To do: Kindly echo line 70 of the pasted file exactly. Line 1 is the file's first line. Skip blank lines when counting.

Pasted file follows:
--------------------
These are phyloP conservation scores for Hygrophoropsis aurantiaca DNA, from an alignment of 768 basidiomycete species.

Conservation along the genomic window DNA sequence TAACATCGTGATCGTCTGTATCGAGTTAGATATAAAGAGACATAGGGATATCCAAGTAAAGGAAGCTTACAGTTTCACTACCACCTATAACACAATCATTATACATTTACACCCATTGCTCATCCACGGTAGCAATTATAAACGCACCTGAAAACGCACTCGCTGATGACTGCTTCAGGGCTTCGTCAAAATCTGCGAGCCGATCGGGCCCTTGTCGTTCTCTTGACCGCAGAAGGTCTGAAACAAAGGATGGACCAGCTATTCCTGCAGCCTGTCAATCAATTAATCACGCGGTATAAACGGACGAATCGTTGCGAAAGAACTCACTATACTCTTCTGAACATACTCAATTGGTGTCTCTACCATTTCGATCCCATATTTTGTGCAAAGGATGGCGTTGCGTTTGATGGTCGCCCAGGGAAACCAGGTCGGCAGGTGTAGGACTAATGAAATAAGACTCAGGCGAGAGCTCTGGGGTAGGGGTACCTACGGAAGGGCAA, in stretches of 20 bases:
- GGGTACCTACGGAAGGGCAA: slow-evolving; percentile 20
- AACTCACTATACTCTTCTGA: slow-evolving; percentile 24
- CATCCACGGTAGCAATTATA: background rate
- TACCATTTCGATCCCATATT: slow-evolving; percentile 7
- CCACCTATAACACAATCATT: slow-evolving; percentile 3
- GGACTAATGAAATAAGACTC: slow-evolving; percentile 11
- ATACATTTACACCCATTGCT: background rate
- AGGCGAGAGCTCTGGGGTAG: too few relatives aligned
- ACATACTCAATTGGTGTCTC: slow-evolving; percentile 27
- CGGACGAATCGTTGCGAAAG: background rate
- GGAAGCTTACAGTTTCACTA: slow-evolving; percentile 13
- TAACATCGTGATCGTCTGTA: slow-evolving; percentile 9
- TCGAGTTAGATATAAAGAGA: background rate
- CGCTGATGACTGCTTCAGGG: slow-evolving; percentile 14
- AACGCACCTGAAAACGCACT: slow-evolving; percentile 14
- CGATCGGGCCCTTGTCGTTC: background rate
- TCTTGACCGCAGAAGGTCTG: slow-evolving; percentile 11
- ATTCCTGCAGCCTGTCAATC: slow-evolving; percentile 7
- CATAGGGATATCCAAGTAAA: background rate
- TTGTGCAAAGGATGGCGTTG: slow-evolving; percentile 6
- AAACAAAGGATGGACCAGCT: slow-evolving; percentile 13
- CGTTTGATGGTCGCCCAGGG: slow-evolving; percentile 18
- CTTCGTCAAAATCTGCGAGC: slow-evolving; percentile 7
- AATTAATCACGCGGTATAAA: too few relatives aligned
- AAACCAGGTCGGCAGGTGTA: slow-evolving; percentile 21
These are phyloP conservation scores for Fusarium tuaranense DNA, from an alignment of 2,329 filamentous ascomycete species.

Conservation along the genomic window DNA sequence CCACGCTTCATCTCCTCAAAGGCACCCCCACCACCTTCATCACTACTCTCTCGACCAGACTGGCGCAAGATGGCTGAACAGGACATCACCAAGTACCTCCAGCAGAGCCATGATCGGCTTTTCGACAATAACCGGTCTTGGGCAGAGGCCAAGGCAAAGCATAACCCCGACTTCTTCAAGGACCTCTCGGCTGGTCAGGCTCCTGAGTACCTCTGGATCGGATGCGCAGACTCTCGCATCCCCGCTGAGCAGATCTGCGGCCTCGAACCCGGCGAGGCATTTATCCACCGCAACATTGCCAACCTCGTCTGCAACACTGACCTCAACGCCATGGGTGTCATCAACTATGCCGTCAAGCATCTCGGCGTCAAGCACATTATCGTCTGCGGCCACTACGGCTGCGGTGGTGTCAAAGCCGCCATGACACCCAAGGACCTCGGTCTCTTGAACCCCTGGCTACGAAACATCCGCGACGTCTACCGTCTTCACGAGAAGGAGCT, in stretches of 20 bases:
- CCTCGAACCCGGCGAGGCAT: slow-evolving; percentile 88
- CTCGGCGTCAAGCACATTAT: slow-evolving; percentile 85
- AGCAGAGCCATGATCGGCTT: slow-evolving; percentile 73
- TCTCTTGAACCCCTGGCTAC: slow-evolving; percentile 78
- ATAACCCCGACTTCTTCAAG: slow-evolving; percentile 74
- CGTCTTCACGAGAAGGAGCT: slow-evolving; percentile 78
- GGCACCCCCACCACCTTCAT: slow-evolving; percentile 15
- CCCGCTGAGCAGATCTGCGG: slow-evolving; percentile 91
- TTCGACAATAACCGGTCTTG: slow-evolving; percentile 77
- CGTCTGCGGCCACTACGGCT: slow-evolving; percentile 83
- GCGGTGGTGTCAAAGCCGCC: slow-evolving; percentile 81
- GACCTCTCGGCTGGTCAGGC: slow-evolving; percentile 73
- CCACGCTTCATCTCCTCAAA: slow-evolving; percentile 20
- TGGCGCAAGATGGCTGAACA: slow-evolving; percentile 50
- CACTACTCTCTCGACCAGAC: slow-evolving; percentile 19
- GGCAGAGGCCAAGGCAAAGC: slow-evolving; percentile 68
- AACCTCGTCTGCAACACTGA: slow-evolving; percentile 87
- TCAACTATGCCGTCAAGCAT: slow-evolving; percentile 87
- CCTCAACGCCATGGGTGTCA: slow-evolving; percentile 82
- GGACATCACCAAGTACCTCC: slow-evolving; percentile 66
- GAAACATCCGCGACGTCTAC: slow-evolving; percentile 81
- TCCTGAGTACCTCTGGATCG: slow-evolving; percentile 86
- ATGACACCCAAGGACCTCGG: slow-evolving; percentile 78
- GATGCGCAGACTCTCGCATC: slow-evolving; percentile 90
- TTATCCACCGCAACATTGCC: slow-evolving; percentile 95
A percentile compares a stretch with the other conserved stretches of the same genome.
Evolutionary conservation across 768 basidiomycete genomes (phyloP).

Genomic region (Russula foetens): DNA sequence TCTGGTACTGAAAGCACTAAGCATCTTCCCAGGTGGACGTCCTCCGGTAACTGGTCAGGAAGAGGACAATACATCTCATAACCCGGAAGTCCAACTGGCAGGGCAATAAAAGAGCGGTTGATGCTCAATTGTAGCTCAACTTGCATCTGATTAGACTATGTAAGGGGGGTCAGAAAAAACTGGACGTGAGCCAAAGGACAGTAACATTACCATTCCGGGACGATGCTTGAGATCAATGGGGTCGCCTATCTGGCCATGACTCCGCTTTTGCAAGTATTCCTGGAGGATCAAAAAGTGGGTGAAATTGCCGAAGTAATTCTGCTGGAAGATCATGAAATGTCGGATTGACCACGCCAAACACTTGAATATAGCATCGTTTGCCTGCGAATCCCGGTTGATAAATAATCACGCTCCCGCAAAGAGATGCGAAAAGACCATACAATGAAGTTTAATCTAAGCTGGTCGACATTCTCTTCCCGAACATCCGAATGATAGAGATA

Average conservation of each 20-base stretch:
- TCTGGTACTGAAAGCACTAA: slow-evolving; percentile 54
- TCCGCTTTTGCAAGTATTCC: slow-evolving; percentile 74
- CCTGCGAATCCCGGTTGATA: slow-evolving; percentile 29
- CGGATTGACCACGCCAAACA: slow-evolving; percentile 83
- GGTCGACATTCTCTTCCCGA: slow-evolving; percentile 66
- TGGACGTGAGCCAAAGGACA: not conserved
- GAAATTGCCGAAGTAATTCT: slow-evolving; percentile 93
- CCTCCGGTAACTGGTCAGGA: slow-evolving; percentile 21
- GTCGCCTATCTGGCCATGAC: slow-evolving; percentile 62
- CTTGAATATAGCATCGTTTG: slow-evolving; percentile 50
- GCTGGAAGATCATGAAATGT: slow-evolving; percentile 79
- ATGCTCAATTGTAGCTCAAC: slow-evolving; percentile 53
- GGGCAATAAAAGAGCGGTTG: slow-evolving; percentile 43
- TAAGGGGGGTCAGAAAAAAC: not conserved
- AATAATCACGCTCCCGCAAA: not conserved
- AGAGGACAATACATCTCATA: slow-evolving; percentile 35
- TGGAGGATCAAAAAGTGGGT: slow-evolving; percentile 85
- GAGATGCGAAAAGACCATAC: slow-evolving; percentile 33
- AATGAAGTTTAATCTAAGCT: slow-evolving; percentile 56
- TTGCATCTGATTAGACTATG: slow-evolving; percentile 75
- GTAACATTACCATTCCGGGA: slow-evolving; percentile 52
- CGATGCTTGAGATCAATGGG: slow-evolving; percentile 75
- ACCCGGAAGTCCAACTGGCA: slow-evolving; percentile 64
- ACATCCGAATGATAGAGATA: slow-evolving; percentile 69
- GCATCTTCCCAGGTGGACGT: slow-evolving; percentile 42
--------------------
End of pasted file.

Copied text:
- ATGCTCAATTGTAGCTCAAC: slow-evolving; percentile 53